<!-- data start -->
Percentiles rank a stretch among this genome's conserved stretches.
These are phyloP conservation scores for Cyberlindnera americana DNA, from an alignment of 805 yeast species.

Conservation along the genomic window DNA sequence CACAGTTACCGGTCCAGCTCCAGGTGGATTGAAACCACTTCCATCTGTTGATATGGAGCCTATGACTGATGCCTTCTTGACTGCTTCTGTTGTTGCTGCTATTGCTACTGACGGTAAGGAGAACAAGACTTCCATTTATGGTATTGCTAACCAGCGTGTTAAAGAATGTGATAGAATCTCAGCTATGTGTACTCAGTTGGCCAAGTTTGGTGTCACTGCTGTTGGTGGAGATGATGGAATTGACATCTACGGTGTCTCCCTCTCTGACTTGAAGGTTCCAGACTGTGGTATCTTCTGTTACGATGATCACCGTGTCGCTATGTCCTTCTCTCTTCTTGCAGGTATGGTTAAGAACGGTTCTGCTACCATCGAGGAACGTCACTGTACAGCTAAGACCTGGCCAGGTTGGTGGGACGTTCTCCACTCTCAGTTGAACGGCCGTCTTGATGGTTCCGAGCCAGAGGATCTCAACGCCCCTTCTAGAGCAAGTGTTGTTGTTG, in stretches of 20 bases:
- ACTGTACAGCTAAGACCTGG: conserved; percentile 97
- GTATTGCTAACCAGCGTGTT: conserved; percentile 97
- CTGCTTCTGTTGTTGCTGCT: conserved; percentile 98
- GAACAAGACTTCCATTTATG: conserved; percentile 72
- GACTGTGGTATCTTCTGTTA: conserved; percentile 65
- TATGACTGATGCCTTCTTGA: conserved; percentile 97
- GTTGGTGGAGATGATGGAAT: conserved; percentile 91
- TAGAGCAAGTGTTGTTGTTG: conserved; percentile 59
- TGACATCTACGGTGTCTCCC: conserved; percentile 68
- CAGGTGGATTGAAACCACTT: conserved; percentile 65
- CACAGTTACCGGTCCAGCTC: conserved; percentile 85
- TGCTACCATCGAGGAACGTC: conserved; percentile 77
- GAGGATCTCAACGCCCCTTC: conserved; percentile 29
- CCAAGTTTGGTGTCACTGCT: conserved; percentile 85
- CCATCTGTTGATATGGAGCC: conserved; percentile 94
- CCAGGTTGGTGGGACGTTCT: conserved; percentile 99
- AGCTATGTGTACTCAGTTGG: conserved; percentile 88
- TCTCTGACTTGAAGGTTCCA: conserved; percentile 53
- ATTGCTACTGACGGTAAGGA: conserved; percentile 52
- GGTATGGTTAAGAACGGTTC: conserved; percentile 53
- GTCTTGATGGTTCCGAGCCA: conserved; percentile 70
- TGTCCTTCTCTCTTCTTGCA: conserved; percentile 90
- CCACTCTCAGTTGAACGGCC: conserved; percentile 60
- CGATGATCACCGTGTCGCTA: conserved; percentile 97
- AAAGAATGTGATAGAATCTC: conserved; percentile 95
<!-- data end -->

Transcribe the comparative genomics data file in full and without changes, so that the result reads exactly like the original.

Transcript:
Percentiles rank a stretch among this genome's conserved stretches.
These are phyloP conservation scores for Cyberlindnera americana DNA, from an alignment of 805 yeast species.

Conservation along the genomic window DNA sequence CACAGTTACCGGTCCAGCTCCAGGTGGATTGAAACCACTTCCATCTGTTGATATGGAGCCTATGACTGATGCCTTCTTGACTGCTTCTGTTGTTGCTGCTATTGCTACTGACGGTAAGGAGAACAAGACTTCCATTTATGGTATTGCTAACCAGCGTGTTAAAGAATGTGATAGAATCTCAGCTATGTGTACTCAGTTGGCCAAGTTTGGTGTCACTGCTGTTGGTGGAGATGATGGAATTGACATCTACGGTGTCTCCCTCTCTGACTTGAAGGTTCCAGACTGTGGTATCTTCTGTTACGATGATCACCGTGTCGCTATGTCCTTCTCTCTTCTTGCAGGTATGGTTAAGAACGGTTCTGCTACCATCGAGGAACGTCACTGTACAGCTAAGACCTGGCCAGGTTGGTGGGACGTTCTCCACTCTCAGTTGAACGGCCGTCTTGATGGTTCCGAGCCAGAGGATCTCAACGCCCCTTCTAGAGCAAGTGTTGTTGTTG, in stretches of 20 bases:
- ACTGTACAGCTAAGACCTGG: conserved; percentile 97
- GTATTGCTAACCAGCGTGTT: conserved; percentile 97
- CTGCTTCTGTTGTTGCTGCT: conserved; percentile 98
- GAACAAGACTTCCATTTATG: conserved; percentile 72
- GACTGTGGTATCTTCTGTTA: conserved; percentile 65
- TATGACTGATGCCTTCTTGA: conserved; percentile 97
- GTTGGTGGAGATGATGGAAT: conserved; percentile 91
- TAGAGCAAGTGTTGTTGTTG: conserved; percentile 59
- TGACATCTACGGTGTCTCCC: conserved; percentile 68
- CAGGTGGATTGAAACCACTT: conserved; percentile 65
- CACAGTTACCGGTCCAGCTC: conserved; percentile 85
- TGCTACCATCGAGGAACGTC: conserved; percentile 77
- GAGGATCTCAACGCCCCTTC: conserved; percentile 29
- CCAAGTTTGGTGTCACTGCT: conserved; percentile 85
- CCATCTGTTGATATGGAGCC: conserved; percentile 94
- CCAGGTTGGTGGGACGTTCT: conserved; percentile 99
- AGCTATGTGTACTCAGTTGG: conserved; percentile 88
- TCTCTGACTTGAAGGTTCCA: conserved; percentile 53
- ATTGCTACTGACGGTAAGGA: conserved; percentile 52
- GGTATGGTTAAGAACGGTTC: conserved; percentile 53
- GTCTTGATGGTTCCGAGCCA: conserved; percentile 70
- TGTCCTTCTCTCTTCTTGCA: conserved; percentile 90
- CCACTCTCAGTTGAACGGCC: conserved; percentile 60
- CGATGATCACCGTGTCGCTA: conserved; percentile 97
- AAAGAATGTGATAGAATCTC: conserved; percentile 95